UFC 159: Jim Miller vs. Pat Healy Dissection

Dallas Winston straps on the analysis goggles for the opening bout on the UFC 159 pay-per-view card between lightweights Jim Miller and Pat Healy.

UFC 159: Jones vs. Sonnen is a choice collection of hand-to-hand violence, consisting of 12 chapters in all, that will be presented in 3 different segments: the Facebook preliminary stream (slated for 6:30 p.m. ET, but that start time is always a moving target), the FX channel preliminary card (8:00 p.m. ET) and the featured pay-per-view card (10:00 p.m. ET).

Leading off the latter echelon is a lightweight scrap that pits perennial contender "Gentleman" (my own suggestion; it just fits) Jim Miller vs. notable Strikeforce standout Pat Healy, who returns to the Octagon for the first time since a one-and-done stint at UFC Fight Night 6 in August of 2006 (he was submitted by Anthony Torres).

"Bam Bam" Healy's 29-16 career record doesn't really do him justice. The most relevant modifier is that Healy, who began his career at welterweight, has notched a stellar 8-1 clip since dropping to lightweight. The bulk of that run was spent carving through a pack (5) of Strikeforce 155ers en route to a crack at Gilbert Melendez' title, though the opportunity vanished when Melendez twice withdrew with injuries.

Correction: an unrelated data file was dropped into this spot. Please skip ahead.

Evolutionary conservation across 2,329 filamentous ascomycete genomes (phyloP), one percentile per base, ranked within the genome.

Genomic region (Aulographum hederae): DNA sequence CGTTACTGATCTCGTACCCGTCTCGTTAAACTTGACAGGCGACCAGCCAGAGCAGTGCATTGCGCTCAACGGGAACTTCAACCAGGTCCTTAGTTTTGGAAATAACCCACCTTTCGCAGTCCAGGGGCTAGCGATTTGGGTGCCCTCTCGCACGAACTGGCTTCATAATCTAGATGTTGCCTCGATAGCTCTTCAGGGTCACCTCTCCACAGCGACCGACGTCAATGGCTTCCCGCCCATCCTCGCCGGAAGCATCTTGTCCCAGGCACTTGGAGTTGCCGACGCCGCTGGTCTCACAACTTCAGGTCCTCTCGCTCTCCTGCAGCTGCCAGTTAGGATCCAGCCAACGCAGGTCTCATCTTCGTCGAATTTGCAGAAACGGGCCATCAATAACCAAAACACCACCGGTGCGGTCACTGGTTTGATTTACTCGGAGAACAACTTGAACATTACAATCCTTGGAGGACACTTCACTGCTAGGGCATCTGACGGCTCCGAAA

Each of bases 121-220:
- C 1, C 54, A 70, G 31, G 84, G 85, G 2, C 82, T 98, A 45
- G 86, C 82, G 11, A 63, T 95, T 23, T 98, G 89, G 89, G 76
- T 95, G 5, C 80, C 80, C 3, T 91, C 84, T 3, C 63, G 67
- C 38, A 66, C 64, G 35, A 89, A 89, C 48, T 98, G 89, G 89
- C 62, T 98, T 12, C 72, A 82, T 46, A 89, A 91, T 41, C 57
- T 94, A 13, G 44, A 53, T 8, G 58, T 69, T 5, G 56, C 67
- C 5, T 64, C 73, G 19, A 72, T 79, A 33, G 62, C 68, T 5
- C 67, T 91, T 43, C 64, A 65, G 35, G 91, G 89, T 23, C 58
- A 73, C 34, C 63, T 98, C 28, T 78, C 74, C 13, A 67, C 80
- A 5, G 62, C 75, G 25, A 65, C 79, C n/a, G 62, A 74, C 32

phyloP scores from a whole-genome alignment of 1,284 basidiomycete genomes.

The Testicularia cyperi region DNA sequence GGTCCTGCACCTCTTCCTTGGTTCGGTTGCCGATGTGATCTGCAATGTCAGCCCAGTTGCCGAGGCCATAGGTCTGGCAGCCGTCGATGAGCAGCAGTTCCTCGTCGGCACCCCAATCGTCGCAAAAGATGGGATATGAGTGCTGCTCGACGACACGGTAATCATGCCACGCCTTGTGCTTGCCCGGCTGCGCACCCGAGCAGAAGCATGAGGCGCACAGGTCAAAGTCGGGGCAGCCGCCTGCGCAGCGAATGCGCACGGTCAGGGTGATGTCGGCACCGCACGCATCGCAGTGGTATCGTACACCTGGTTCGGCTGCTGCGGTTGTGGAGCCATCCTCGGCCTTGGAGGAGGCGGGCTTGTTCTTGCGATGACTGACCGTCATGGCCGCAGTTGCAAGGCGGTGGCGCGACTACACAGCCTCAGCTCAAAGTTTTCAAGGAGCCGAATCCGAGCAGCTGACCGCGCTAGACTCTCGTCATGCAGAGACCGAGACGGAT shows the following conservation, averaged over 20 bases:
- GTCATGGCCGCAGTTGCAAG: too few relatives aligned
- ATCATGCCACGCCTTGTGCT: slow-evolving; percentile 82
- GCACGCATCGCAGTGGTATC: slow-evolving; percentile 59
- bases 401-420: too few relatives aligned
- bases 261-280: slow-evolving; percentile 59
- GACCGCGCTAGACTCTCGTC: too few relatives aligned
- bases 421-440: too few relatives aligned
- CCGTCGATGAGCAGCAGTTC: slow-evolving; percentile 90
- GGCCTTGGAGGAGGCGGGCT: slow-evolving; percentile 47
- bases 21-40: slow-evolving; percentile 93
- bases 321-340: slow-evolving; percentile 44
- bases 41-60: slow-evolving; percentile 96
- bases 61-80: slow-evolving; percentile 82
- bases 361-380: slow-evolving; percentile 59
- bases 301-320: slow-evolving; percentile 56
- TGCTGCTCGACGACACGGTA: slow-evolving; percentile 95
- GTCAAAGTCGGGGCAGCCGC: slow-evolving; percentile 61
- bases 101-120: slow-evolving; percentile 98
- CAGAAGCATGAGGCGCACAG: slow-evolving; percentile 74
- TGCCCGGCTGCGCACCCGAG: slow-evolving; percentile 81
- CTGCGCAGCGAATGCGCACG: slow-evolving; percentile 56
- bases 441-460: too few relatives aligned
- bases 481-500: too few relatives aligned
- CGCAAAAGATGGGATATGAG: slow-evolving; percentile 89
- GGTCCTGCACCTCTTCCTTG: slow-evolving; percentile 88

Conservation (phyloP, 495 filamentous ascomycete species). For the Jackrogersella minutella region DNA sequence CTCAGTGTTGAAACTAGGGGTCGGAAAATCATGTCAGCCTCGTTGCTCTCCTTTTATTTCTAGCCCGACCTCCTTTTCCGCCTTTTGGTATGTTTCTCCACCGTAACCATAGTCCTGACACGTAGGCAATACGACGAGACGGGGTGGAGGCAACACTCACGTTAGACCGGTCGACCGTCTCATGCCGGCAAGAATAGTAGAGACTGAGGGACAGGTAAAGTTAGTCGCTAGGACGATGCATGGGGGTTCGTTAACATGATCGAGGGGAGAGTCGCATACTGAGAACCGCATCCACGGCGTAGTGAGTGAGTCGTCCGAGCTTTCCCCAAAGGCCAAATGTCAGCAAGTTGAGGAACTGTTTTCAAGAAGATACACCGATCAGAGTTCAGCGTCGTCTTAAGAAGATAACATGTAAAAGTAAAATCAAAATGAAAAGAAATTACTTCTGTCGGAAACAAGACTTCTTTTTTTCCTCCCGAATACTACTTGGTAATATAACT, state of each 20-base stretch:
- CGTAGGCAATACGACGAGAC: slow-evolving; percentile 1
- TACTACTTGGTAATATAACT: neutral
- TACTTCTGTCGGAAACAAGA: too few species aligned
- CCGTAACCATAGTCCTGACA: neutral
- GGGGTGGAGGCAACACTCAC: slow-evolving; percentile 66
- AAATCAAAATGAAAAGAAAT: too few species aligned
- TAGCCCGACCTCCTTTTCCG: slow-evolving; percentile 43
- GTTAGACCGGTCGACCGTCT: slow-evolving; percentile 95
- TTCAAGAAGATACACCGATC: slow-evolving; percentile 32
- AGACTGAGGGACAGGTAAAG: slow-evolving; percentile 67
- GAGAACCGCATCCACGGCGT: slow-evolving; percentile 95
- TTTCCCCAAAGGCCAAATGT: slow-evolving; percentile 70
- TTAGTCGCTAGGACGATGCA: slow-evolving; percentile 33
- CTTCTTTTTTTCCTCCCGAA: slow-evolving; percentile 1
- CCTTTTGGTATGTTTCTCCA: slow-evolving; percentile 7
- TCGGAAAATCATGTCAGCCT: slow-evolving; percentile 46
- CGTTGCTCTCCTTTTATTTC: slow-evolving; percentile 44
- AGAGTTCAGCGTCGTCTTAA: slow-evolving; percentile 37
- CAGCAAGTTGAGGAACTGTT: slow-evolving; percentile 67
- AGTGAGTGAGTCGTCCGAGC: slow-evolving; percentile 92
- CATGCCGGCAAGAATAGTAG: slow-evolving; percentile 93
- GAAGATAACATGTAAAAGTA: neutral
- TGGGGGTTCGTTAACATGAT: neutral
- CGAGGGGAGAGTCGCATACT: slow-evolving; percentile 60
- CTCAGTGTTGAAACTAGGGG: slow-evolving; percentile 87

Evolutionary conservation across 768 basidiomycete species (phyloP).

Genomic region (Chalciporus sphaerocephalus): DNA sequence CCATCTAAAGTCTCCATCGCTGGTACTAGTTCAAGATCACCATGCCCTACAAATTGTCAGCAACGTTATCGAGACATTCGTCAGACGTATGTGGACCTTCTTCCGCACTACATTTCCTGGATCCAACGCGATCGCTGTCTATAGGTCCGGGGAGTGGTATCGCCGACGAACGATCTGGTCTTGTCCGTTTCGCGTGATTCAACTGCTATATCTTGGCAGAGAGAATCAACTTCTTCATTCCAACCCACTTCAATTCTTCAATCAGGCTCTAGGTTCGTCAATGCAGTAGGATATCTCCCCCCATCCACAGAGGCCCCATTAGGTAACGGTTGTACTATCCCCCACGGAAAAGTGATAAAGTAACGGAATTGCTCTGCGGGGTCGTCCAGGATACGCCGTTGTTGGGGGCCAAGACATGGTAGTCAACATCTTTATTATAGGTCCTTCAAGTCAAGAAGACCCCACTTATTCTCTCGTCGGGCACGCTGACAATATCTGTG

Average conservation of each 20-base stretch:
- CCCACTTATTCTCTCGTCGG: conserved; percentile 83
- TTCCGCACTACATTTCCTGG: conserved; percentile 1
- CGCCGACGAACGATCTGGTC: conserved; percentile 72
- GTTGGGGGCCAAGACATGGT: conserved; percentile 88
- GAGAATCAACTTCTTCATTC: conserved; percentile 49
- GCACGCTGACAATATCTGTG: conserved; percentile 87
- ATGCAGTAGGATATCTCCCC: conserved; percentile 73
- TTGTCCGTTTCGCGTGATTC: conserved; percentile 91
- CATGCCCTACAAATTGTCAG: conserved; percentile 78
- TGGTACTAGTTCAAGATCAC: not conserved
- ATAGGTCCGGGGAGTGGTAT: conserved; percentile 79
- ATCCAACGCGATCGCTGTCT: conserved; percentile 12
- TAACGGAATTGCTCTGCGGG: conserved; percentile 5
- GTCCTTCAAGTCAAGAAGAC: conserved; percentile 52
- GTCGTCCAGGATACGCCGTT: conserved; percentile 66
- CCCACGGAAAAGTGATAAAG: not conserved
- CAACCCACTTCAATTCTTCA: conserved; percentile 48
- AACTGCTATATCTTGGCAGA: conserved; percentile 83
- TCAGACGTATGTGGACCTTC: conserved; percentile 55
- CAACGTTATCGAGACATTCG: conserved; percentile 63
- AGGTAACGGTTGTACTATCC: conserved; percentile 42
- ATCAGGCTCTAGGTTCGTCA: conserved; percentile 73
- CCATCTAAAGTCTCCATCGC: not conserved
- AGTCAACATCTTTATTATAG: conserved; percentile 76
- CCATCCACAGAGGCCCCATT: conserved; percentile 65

Healy wrestled at the Division II level at Southern Illinois University at Edwardsville, and packs the rare 1-2 punch of wrestling and submission grappling. Though his welterweight tour seems less than flattering on the surface, Healy's been immersed in reputable competition throughout his career, as 14 of his 16 losses were dealt by future UFCers and, as a testament to his grappling prowess, he's finagled submissions on the likes of Carlos Condit, Dan Hardy and Paul Daley.

Jim Miller (22-4) made his Octagon premiere at UFC 89 with an 11-1 record, having captured the Cage Fury and Reality Fighting championships and only come up short against a then-local talent named Frankie Edgar. The AMA Fight Club product nearly replicated that same pace on the big stage, piecing together a 10-1 run in the UFC with beefy wrestler Gray Maynard accounting for his sole flaw.